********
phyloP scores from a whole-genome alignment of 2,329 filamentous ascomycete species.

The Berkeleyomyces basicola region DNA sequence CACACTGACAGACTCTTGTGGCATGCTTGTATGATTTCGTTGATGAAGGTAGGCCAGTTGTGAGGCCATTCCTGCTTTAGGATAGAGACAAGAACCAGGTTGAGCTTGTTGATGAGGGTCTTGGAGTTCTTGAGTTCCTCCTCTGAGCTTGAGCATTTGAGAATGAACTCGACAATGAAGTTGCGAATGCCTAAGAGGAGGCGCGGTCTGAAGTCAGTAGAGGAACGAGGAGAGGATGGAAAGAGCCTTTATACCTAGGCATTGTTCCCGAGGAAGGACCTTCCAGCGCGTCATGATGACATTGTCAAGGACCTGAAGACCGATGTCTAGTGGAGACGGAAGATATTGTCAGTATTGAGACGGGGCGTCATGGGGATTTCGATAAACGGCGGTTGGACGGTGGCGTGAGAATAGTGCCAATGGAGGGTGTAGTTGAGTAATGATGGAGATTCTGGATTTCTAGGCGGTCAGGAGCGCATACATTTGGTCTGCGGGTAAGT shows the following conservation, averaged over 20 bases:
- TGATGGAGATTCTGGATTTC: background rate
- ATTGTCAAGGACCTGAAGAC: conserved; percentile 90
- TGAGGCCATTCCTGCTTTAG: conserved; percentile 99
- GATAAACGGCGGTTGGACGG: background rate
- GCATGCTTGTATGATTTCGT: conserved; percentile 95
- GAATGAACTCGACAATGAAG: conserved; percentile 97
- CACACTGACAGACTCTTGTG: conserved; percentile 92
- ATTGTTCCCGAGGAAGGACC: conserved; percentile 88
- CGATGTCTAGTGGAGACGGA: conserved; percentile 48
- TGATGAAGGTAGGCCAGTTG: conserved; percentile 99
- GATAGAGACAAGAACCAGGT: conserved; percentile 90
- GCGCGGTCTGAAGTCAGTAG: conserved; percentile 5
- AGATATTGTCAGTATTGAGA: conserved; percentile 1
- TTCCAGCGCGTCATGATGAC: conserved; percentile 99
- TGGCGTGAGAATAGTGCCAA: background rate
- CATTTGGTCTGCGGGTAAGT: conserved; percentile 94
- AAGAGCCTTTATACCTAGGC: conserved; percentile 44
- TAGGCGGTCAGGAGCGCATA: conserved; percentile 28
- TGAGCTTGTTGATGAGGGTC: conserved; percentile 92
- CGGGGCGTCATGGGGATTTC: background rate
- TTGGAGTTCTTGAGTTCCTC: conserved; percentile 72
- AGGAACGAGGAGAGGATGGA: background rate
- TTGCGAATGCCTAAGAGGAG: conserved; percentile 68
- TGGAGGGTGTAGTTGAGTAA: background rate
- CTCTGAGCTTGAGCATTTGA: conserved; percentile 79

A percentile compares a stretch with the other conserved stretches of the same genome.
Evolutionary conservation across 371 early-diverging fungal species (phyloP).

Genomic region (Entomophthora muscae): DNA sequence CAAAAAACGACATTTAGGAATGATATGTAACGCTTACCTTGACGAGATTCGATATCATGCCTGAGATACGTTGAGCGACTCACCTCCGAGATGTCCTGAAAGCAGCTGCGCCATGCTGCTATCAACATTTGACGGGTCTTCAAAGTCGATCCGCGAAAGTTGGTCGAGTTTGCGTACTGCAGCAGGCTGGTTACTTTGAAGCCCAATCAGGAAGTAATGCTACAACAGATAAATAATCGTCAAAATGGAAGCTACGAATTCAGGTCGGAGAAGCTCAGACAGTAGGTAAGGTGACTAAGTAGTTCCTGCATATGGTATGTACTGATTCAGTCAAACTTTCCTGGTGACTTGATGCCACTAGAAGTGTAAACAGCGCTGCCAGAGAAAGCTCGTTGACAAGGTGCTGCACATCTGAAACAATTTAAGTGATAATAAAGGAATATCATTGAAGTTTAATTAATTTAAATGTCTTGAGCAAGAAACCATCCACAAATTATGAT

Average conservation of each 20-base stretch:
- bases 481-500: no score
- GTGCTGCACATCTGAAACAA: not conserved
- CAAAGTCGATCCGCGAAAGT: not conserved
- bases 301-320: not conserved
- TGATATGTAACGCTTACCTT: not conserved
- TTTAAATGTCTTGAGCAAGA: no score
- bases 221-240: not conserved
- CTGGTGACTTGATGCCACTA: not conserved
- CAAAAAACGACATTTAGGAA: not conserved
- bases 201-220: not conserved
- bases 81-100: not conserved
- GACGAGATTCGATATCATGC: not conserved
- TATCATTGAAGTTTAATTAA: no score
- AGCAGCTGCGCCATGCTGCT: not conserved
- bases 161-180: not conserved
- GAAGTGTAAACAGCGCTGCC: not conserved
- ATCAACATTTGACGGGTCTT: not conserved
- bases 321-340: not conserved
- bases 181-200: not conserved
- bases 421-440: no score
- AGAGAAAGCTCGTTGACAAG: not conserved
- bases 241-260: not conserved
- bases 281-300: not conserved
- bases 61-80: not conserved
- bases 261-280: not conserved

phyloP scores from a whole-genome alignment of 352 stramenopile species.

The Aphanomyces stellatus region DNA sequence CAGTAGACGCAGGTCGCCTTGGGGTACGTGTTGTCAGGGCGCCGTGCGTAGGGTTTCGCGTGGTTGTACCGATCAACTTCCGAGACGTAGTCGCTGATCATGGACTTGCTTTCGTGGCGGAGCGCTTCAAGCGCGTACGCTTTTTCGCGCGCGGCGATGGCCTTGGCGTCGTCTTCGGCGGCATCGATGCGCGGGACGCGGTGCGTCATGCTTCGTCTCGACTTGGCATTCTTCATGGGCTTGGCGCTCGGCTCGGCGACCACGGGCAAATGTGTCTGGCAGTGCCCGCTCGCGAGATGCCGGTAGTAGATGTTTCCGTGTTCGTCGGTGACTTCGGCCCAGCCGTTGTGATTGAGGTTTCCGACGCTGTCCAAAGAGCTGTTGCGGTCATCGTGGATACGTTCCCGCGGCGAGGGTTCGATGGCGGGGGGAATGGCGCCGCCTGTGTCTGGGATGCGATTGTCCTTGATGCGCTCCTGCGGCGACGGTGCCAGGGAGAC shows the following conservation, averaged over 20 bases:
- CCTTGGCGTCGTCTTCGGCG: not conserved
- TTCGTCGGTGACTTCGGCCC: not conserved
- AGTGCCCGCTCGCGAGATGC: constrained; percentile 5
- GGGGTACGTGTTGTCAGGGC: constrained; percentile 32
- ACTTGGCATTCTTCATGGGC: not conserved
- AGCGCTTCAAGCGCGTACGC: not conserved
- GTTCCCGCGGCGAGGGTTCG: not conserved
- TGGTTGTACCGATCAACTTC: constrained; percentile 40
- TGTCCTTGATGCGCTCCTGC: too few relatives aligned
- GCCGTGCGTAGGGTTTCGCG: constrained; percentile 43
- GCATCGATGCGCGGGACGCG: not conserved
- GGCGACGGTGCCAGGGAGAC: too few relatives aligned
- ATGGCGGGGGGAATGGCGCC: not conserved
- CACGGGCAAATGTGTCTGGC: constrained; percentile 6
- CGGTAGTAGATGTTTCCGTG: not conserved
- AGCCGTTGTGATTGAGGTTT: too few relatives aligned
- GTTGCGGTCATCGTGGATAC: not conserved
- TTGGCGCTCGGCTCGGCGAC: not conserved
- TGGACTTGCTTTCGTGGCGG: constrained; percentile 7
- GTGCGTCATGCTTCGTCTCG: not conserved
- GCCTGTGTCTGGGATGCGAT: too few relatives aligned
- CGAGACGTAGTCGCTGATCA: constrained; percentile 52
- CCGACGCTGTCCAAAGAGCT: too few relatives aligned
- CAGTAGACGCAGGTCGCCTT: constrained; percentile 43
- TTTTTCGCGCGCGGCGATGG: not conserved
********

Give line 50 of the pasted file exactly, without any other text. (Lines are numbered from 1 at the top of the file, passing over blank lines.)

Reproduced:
- bases 181-200: not conserved